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Chapter 1

Chapter 1 Development.docx

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Diane Mangalindan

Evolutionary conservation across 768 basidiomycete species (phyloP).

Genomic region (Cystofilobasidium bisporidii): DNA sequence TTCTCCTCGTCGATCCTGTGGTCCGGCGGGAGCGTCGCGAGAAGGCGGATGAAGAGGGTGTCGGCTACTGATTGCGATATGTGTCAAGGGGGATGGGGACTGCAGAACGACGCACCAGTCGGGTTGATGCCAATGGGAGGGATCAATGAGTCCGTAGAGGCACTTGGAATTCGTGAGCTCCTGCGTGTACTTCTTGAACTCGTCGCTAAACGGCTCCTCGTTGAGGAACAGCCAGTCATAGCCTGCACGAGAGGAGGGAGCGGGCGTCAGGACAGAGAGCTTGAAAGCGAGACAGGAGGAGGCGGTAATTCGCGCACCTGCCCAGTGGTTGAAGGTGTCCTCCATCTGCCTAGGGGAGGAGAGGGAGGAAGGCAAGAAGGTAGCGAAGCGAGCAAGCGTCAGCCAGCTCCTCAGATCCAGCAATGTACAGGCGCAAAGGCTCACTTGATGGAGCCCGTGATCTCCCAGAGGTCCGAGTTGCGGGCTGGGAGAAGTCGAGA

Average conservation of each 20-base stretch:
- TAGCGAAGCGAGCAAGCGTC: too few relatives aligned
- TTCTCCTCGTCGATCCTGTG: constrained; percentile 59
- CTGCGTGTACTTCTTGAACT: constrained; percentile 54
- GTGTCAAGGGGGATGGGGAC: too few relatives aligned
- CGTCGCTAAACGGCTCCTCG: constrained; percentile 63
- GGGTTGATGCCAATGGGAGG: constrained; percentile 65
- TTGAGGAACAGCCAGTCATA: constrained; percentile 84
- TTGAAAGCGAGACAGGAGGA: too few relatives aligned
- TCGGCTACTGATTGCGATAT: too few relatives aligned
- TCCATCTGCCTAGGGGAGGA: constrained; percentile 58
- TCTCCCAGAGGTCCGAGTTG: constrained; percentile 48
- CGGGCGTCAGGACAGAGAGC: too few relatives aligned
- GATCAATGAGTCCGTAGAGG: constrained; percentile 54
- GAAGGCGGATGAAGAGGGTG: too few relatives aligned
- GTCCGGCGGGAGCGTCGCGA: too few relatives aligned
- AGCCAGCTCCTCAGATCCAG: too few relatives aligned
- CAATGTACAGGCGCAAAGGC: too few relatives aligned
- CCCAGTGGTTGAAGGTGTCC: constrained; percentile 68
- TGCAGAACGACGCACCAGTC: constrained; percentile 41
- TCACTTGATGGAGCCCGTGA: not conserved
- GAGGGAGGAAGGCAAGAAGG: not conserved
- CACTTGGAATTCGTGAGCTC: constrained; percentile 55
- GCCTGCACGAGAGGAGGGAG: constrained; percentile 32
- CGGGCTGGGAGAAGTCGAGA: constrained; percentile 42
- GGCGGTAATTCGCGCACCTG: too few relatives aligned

Chapter 1 Sureka M Child Development: Themes, Theories, and Methods Child Development: a sub-area of the discipline of developmental psychology; identifies changes in the child’s cognitive, emotional, motor and social capacities; help uncover the processes that underlie these changes Themes of Development 1. origins of human behavior 2. the pattern of developmental change over time, 3. the individual and contextual factors that define and direct child development 1. Origins of Human Behavior  biological vs. environmental influences  Arnold Gesell (1928): believed course of development was largely predertmined by biological factors o Focused on maturation  John B Watson (1928): placed emphasis strictly on the environment o Assumed biological placed no restrictions on the ways environment can shape the course of a child’s development o Believed properly organizing and environ. one can produce a genius or a criminal  Modern developmentalists: humans supports interaction between biological and environmental factors over the course of development o Influences such as parents, peers, or teachers do not simply mold the child; instead, children actively influence and modify the action of people they interact with 2. Pattern of Developmental Change over Time  Continuity vs. Discontinuity  Continuity o Some view development as a continuous process with no abrupt changes from one to the next, rather all new events build on each other  Discontinuity o Some view as a series of discrete steps where behaviours get reorganized into new sets of behaviours 3. Forces that affect Developmental Change  Individual characteristics vs. contextual and cultural influences  Example: children with aggressive personality traits may often seek out contexts in which they can display these characteristics; joining karate instead of chess Theoretical Perspectives on Development  Help organize and integrate existing information into coherent and interesting accounts of how children develop  They generate testable hypotheses or predictions about children’s behavior 1. structural-organismic 2. learning 3. dynamic systems 4. contextual 5. ethological and evolutionary views 1. Structural-Organismic  Freud and Piaget introduced structuralism and followed the structural- organismic perspective o The organism goes through an organized or structural series of stages, or discontinuous changes, over the course of development  Psychodynamic Theory o Introduced by Sigmund Freud o Emphasizes how the experiences of early childhood shape the development of adult personality o ID: the first component of the personality to evolve, operates on pleasure o EGO: rational, about satisfying needs and getting pleasure, by goes by it in a more socially acceptable manner o SUPEREGO: internalization of parental or societal values, morals and roles o ID, EGO, SUPEREGO involved 5 stages  Oral: first year, experience satisfaction by putting things in their mouth  Anal: second and third year, learn to satisfy their needs, first experience with discipline and authority  Phallic: alerts children to sexual differences, increase sexual urges arouses curiosity  Latency: sexual urges repressed; empahasis on education and the beginnings of concern for others; make friends  Genital: altruistics love joins selfish love; sexual urges emerge and are directed towards peers  Piagetian Theory o Introduced by Jean Piaget o Uses two basic principles: organization and adaptation o Organization: view that human intellectual development is a biologically organized process; childs understanding of the world changes in an organized way over the course of development o Adaptation: describes the process by which intellectual change occurs as the human mind becomes increasingly adapted to the world o All children go through 4 stages of cognitive development  Infants- rely on their sensory and motor abilities  Preschool- rely more on mental structures and symbols, especially language  School years- rely more on logic  Adolescents- can reason about abstract ideas 2. Learning Perspectives  Behaviourism o learning of behaviors; based on experience and is continuous o Classical Conditioning: a type of learning in which two stimuli are presented together, and later unfamiliar stimuli gets same reaction as familiar one (Pavlov and Watson)  Little Albert experiment: learned fear response to a white rabbit, he became afraid of it when it was presented with a loud sound, then just afraid of rabbit alone o Operant Conditioning: learning depends on consequences of behavior  Certain behavior repeated due to reward  Certain repressed due to withdrawal of privileges  Cognitive Social Learning Theory o Also learn by observing and imitating others  Bobo doll Experiment: adults threw doll around and children imitated t o Their imitations isn’t direct; selectively choose what to imitate o Four processes govern how well a child will learn by observing another person  First they must attend to a model’s behavior  Second, the child must retain the observed behavior
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